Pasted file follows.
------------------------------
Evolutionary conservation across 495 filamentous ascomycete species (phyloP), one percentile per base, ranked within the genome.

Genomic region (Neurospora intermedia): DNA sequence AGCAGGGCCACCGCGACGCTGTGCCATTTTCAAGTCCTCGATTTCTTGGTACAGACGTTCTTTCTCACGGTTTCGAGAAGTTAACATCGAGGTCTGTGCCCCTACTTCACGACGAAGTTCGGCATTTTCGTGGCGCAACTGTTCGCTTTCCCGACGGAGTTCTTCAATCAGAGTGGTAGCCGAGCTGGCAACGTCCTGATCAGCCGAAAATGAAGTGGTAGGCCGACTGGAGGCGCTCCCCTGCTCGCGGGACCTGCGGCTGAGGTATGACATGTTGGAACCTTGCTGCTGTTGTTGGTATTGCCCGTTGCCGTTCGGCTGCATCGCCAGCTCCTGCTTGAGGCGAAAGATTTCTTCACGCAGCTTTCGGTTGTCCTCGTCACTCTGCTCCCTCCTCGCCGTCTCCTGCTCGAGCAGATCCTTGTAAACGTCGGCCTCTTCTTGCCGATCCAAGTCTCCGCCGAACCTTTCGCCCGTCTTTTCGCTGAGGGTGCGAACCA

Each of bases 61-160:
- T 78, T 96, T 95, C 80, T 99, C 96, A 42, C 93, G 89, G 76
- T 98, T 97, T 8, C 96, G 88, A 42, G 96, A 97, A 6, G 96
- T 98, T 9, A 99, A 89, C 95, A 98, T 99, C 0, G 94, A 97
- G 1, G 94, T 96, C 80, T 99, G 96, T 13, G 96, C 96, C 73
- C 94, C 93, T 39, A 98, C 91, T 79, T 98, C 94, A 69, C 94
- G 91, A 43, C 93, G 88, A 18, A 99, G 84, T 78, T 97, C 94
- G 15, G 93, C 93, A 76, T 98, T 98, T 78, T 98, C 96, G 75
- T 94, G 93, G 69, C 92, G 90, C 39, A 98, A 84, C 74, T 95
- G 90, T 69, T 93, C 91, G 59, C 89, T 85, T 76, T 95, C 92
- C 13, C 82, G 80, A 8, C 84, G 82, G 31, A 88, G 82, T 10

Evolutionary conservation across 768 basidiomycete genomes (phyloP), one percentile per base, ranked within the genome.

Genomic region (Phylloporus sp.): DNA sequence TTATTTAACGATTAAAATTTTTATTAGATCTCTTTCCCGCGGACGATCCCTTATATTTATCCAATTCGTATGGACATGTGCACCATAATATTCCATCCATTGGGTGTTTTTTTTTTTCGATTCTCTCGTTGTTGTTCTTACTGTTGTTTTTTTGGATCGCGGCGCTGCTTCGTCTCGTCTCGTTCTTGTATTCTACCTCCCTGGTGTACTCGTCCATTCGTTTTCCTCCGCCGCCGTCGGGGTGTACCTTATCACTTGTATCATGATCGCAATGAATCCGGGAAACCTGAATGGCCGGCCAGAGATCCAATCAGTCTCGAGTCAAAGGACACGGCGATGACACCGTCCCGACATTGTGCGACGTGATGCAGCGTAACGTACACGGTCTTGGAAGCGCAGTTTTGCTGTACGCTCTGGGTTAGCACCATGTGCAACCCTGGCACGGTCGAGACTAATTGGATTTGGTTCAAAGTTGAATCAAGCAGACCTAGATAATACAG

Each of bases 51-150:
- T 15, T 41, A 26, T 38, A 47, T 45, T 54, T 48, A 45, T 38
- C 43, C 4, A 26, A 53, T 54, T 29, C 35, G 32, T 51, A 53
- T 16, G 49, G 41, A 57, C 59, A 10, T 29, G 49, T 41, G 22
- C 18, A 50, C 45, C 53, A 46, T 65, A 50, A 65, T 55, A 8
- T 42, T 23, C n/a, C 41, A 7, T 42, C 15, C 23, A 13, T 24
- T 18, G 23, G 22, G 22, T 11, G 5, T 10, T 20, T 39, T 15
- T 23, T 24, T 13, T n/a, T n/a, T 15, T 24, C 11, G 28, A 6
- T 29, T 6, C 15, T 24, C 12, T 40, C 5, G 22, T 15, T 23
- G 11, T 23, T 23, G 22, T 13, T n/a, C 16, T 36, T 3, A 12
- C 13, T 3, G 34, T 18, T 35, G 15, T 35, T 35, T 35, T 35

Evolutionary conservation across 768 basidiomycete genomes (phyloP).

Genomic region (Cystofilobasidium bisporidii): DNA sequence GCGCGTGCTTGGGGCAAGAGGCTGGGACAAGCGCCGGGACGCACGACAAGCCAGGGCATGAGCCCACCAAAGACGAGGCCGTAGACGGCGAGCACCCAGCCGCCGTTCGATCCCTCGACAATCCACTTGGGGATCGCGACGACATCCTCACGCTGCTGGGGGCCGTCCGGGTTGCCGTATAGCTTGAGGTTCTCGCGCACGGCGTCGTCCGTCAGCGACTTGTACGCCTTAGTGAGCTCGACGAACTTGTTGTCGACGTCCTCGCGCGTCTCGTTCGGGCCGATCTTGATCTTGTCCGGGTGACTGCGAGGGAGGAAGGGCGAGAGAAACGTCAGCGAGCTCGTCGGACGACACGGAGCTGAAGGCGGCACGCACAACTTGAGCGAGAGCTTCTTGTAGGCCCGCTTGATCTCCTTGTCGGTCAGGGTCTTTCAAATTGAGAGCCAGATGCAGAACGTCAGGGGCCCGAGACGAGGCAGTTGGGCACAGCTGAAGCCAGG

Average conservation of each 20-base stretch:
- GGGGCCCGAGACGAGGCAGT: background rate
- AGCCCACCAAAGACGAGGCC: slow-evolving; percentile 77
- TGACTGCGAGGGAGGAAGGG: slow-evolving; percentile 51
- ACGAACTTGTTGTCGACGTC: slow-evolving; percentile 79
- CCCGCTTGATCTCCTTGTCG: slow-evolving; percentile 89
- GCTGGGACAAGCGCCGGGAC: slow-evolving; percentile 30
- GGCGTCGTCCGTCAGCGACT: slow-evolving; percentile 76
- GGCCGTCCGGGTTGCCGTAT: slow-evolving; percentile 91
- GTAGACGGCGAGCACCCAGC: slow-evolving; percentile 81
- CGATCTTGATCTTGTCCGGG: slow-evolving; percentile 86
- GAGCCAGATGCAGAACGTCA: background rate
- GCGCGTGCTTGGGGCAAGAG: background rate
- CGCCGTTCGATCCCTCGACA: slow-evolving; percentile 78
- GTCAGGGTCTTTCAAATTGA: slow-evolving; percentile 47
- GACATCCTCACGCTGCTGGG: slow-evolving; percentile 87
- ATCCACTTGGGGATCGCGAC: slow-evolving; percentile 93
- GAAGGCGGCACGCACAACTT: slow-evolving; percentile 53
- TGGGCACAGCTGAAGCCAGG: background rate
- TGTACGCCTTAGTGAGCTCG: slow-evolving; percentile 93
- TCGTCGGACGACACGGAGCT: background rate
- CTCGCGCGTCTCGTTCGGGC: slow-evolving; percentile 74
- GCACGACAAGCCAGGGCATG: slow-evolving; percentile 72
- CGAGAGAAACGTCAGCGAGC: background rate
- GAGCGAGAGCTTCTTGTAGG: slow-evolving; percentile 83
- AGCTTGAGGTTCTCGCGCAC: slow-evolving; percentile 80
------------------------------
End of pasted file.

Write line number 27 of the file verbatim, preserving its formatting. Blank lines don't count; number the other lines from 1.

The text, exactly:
Evolutionary conservation across 768 basidiomycete genomes (phyloP).